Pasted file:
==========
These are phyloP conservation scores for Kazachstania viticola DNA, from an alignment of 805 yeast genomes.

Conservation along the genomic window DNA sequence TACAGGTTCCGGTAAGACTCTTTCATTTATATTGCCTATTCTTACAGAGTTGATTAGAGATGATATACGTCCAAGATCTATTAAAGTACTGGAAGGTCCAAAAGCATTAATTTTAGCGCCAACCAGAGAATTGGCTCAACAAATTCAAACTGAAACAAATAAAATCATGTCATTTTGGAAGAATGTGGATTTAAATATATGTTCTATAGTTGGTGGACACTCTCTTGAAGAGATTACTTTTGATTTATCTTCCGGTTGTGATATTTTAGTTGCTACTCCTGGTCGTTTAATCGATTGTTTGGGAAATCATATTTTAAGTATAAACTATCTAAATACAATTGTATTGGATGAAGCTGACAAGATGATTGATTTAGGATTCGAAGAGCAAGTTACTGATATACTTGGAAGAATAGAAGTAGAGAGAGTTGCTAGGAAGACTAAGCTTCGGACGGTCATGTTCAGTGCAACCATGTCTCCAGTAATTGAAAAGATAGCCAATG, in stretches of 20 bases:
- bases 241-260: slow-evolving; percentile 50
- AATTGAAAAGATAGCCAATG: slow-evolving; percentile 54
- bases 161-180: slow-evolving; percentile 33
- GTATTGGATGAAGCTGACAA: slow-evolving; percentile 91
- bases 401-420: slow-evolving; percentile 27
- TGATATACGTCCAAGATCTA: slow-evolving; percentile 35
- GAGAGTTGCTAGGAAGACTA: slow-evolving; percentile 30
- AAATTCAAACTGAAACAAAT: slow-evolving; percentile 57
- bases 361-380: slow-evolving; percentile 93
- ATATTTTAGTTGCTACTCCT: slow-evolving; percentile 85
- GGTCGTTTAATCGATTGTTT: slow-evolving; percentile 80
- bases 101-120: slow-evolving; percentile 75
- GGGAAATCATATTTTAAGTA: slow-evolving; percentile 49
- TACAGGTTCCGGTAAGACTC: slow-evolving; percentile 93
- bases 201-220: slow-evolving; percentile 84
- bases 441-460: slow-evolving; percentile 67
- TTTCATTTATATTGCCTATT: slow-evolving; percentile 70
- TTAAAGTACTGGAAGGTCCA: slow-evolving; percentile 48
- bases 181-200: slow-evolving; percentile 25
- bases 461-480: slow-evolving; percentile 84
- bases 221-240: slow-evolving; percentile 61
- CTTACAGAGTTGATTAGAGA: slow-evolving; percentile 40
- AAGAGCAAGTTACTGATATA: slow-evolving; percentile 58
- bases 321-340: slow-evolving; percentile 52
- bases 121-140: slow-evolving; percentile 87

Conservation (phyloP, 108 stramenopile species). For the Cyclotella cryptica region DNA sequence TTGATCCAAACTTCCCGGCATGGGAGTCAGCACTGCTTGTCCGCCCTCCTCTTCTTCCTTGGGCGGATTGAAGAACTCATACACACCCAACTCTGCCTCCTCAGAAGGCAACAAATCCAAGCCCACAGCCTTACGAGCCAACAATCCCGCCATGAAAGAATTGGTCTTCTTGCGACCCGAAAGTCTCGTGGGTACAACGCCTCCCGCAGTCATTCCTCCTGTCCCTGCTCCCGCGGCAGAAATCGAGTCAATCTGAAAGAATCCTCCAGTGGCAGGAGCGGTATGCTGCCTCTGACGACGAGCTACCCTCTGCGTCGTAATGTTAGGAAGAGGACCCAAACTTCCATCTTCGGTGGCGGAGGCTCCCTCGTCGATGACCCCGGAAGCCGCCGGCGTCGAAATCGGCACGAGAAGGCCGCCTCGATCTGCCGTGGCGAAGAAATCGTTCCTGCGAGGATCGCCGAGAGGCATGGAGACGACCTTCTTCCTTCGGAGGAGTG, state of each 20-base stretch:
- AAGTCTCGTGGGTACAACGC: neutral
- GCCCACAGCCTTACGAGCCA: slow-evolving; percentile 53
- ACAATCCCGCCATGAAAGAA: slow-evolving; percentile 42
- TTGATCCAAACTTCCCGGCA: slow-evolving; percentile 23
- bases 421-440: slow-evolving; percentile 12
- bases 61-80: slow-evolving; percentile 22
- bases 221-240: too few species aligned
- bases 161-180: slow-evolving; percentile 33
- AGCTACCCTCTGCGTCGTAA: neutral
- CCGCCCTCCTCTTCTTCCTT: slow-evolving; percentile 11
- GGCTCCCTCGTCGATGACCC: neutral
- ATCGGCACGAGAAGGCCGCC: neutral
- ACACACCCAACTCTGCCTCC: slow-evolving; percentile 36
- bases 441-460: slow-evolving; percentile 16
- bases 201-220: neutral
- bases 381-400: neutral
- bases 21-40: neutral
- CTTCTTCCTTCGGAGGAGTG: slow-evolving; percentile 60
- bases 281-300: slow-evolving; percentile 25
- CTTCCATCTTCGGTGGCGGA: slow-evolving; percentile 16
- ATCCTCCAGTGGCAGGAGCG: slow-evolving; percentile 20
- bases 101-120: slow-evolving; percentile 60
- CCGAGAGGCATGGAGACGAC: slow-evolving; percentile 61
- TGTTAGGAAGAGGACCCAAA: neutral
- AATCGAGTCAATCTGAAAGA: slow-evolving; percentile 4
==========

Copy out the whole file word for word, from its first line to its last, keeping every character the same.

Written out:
These are phyloP conservation scores for Kazachstania viticola DNA, from an alignment of 805 yeast genomes.

Conservation along the genomic window DNA sequence TACAGGTTCCGGTAAGACTCTTTCATTTATATTGCCTATTCTTACAGAGTTGATTAGAGATGATATACGTCCAAGATCTATTAAAGTACTGGAAGGTCCAAAAGCATTAATTTTAGCGCCAACCAGAGAATTGGCTCAACAAATTCAAACTGAAACAAATAAAATCATGTCATTTTGGAAGAATGTGGATTTAAATATATGTTCTATAGTTGGTGGACACTCTCTTGAAGAGATTACTTTTGATTTATCTTCCGGTTGTGATATTTTAGTTGCTACTCCTGGTCGTTTAATCGATTGTTTGGGAAATCATATTTTAAGTATAAACTATCTAAATACAATTGTATTGGATGAAGCTGACAAGATGATTGATTTAGGATTCGAAGAGCAAGTTACTGATATACTTGGAAGAATAGAAGTAGAGAGAGTTGCTAGGAAGACTAAGCTTCGGACGGTCATGTTCAGTGCAACCATGTCTCCAGTAATTGAAAAGATAGCCAATG, in stretches of 20 bases:
- bases 241-260: slow-evolving; percentile 50
- AATTGAAAAGATAGCCAATG: slow-evolving; percentile 54
- bases 161-180: slow-evolving; percentile 33
- GTATTGGATGAAGCTGACAA: slow-evolving; percentile 91
- bases 401-420: slow-evolving; percentile 27
- TGATATACGTCCAAGATCTA: slow-evolving; percentile 35
- GAGAGTTGCTAGGAAGACTA: slow-evolving; percentile 30
- AAATTCAAACTGAAACAAAT: slow-evolving; percentile 57
- bases 361-380: slow-evolving; percentile 93
- ATATTTTAGTTGCTACTCCT: slow-evolving; percentile 85
- GGTCGTTTAATCGATTGTTT: slow-evolving; percentile 80
- bases 101-120: slow-evolving; percentile 75
- GGGAAATCATATTTTAAGTA: slow-evolving; percentile 49
- TACAGGTTCCGGTAAGACTC: slow-evolving; percentile 93
- bases 201-220: slow-evolving; percentile 84
- bases 441-460: slow-evolving; percentile 67
- TTTCATTTATATTGCCTATT: slow-evolving; percentile 70
- TTAAAGTACTGGAAGGTCCA: slow-evolving; percentile 48
- bases 181-200: slow-evolving; percentile 25
- bases 461-480: slow-evolving; percentile 84
- bases 221-240: slow-evolving; percentile 61
- CTTACAGAGTTGATTAGAGA: slow-evolving; percentile 40
- AAGAGCAAGTTACTGATATA: slow-evolving; percentile 58
- bases 321-340: slow-evolving; percentile 52
- bases 121-140: slow-evolving; percentile 87

Conservation (phyloP, 108 stramenopile species). For the Cyclotella cryptica region DNA sequence TTGATCCAAACTTCCCGGCATGGGAGTCAGCACTGCTTGTCCGCCCTCCTCTTCTTCCTTGGGCGGATTGAAGAACTCATACACACCCAACTCTGCCTCCTCAGAAGGCAACAAATCCAAGCCCACAGCCTTACGAGCCAACAATCCCGCCATGAAAGAATTGGTCTTCTTGCGACCCGAAAGTCTCGTGGGTACAACGCCTCCCGCAGTCATTCCTCCTGTCCCTGCTCCCGCGGCAGAAATCGAGTCAATCTGAAAGAATCCTCCAGTGGCAGGAGCGGTATGCTGCCTCTGACGACGAGCTACCCTCTGCGTCGTAATGTTAGGAAGAGGACCCAAACTTCCATCTTCGGTGGCGGAGGCTCCCTCGTCGATGACCCCGGAAGCCGCCGGCGTCGAAATCGGCACGAGAAGGCCGCCTCGATCTGCCGTGGCGAAGAAATCGTTCCTGCGAGGATCGCCGAGAGGCATGGAGACGACCTTCTTCCTTCGGAGGAGTG, state of each 20-base stretch:
- AAGTCTCGTGGGTACAACGC: neutral
- GCCCACAGCCTTACGAGCCA: slow-evolving; percentile 53
- ACAATCCCGCCATGAAAGAA: slow-evolving; percentile 42
- TTGATCCAAACTTCCCGGCA: slow-evolving; percentile 23
- bases 421-440: slow-evolving; percentile 12
- bases 61-80: slow-evolving; percentile 22
- bases 221-240: too few species aligned
- bases 161-180: slow-evolving; percentile 33
- AGCTACCCTCTGCGTCGTAA: neutral
- CCGCCCTCCTCTTCTTCCTT: slow-evolving; percentile 11
- GGCTCCCTCGTCGATGACCC: neutral
- ATCGGCACGAGAAGGCCGCC: neutral
- ACACACCCAACTCTGCCTCC: slow-evolving; percentile 36
- bases 441-460: slow-evolving; percentile 16
- bases 201-220: neutral
- bases 381-400: neutral
- bases 21-40: neutral
- CTTCTTCCTTCGGAGGAGTG: slow-evolving; percentile 60
- bases 281-300: slow-evolving; percentile 25
- CTTCCATCTTCGGTGGCGGA: slow-evolving; percentile 16
- ATCCTCCAGTGGCAGGAGCG: slow-evolving; percentile 20
- bases 101-120: slow-evolving; percentile 60
- CCGAGAGGCATGGAGACGAC: slow-evolving; percentile 61
- TGTTAGGAAGAGGACCCAAA: neutral
- AATCGAGTCAATCTGAAAGA: slow-evolving; percentile 4